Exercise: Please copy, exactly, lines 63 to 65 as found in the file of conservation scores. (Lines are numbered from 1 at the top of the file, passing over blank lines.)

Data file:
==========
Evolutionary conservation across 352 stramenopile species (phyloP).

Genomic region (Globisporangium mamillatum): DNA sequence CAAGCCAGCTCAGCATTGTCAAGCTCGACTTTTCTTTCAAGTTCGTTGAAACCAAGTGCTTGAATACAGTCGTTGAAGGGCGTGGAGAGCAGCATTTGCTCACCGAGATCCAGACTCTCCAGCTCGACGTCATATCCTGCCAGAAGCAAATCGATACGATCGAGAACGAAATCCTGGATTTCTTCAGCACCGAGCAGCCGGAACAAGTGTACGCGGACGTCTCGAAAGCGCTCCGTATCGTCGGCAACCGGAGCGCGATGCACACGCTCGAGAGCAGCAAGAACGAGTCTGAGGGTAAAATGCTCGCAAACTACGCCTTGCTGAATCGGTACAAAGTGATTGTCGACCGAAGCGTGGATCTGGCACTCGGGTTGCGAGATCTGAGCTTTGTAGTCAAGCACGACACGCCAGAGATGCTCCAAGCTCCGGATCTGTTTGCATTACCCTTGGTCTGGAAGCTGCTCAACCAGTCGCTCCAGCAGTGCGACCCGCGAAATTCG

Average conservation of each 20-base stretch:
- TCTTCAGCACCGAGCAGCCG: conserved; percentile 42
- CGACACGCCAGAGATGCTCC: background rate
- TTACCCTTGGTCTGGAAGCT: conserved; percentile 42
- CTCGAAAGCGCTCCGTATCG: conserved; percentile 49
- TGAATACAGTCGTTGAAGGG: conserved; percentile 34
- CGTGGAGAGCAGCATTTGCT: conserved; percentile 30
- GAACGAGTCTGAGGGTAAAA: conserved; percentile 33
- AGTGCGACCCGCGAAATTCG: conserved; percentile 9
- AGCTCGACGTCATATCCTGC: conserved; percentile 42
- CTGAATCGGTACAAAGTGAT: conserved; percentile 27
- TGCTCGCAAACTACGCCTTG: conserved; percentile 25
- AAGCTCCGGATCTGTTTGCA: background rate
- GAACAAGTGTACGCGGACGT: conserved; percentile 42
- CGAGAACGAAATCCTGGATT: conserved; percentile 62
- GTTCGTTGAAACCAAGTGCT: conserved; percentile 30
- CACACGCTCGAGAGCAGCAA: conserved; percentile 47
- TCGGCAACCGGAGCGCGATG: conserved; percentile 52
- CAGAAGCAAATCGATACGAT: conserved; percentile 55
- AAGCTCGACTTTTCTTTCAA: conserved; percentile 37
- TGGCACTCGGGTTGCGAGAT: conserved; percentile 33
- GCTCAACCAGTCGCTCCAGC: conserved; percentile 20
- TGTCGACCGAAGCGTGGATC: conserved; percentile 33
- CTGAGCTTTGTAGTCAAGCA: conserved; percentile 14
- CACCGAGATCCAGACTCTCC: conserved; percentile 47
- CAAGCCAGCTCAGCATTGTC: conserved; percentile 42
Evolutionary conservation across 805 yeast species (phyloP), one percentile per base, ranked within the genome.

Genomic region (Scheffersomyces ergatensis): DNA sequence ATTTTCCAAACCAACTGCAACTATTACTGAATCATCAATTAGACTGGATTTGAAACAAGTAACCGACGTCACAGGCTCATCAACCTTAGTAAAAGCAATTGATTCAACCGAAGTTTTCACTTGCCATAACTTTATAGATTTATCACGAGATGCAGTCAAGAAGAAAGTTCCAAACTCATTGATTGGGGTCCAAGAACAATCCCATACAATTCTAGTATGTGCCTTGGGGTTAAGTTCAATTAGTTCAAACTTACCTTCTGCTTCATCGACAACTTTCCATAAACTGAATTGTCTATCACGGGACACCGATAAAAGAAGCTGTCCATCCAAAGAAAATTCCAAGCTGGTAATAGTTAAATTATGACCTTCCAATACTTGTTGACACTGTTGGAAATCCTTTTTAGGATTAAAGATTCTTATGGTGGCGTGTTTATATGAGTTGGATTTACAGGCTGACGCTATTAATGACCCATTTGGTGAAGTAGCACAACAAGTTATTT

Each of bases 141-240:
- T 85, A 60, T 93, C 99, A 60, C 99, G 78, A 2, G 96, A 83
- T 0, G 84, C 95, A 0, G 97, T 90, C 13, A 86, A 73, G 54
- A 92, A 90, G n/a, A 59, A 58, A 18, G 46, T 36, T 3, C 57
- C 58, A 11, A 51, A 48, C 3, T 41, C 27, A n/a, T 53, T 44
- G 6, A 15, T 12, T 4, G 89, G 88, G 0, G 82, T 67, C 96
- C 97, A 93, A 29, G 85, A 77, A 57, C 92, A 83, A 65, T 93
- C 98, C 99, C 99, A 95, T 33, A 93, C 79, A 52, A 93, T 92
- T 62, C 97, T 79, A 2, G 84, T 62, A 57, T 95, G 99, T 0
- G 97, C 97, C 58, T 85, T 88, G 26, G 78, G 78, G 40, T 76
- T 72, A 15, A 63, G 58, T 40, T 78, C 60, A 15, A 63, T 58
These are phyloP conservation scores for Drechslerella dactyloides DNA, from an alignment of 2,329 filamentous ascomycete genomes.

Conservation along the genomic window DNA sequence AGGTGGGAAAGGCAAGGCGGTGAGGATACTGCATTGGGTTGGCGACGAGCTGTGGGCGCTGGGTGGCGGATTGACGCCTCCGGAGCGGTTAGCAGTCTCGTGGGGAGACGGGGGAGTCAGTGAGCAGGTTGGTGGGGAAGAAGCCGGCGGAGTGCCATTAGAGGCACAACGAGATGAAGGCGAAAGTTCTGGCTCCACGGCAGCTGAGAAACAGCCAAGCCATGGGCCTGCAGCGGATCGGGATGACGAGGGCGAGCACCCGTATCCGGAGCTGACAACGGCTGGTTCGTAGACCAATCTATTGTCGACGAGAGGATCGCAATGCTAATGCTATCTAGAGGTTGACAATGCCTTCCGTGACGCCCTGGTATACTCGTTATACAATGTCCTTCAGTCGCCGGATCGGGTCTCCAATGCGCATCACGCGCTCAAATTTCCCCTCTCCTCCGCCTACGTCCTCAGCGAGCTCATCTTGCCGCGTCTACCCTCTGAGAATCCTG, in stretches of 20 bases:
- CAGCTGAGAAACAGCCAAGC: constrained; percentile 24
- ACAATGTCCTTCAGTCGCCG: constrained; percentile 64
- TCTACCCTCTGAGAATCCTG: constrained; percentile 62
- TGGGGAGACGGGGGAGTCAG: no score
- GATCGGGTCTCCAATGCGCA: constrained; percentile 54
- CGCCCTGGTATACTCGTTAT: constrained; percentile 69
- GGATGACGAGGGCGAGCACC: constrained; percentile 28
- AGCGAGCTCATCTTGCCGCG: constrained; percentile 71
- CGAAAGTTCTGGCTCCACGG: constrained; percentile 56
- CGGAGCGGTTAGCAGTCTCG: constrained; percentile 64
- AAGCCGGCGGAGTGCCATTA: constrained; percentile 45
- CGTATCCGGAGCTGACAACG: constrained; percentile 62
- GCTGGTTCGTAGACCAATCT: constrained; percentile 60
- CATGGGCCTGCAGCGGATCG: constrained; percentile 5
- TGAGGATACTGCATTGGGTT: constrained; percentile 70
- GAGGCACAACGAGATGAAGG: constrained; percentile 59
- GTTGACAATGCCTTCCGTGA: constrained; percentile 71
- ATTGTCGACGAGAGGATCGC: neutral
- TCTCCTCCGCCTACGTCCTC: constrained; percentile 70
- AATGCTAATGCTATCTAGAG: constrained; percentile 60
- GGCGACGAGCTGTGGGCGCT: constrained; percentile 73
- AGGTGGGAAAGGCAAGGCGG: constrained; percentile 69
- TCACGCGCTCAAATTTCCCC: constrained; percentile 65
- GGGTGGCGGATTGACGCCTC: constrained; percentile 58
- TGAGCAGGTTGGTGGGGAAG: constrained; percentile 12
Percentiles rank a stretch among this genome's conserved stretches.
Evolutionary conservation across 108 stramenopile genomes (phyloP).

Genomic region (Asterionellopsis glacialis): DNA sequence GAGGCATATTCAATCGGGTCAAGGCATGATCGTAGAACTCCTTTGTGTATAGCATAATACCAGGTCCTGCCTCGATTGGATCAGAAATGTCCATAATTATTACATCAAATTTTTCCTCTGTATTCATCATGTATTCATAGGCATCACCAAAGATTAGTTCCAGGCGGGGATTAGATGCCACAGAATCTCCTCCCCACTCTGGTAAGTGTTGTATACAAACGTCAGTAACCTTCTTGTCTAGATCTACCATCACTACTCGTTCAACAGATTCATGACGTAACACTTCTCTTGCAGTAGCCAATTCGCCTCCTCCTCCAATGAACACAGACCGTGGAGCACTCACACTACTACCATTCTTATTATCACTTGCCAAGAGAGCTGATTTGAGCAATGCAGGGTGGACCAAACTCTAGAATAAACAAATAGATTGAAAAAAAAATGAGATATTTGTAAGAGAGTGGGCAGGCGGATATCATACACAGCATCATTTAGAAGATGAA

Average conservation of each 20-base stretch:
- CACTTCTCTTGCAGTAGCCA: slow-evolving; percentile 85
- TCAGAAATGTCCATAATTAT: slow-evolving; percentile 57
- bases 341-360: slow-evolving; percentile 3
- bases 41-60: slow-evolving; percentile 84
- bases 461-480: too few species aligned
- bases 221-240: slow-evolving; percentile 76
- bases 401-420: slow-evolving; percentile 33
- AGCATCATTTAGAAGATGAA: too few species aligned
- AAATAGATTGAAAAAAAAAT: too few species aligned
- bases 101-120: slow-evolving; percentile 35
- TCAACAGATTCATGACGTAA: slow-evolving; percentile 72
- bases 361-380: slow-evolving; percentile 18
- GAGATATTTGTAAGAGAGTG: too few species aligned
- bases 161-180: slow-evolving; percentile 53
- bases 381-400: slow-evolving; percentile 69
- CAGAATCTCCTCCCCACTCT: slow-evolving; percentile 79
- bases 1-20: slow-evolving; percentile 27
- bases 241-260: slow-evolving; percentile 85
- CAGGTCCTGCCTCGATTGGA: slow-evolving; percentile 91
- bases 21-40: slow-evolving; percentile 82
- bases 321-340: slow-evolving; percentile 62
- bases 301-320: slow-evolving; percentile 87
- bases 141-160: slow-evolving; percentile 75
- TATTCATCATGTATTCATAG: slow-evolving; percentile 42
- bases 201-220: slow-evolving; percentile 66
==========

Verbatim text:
- AATGCTAATGCTATCTAGAG: constrained; percentile 60
- GGCGACGAGCTGTGGGCGCT: constrained; percentile 73
- AGGTGGGAAAGGCAAGGCGG: constrained; percentile 69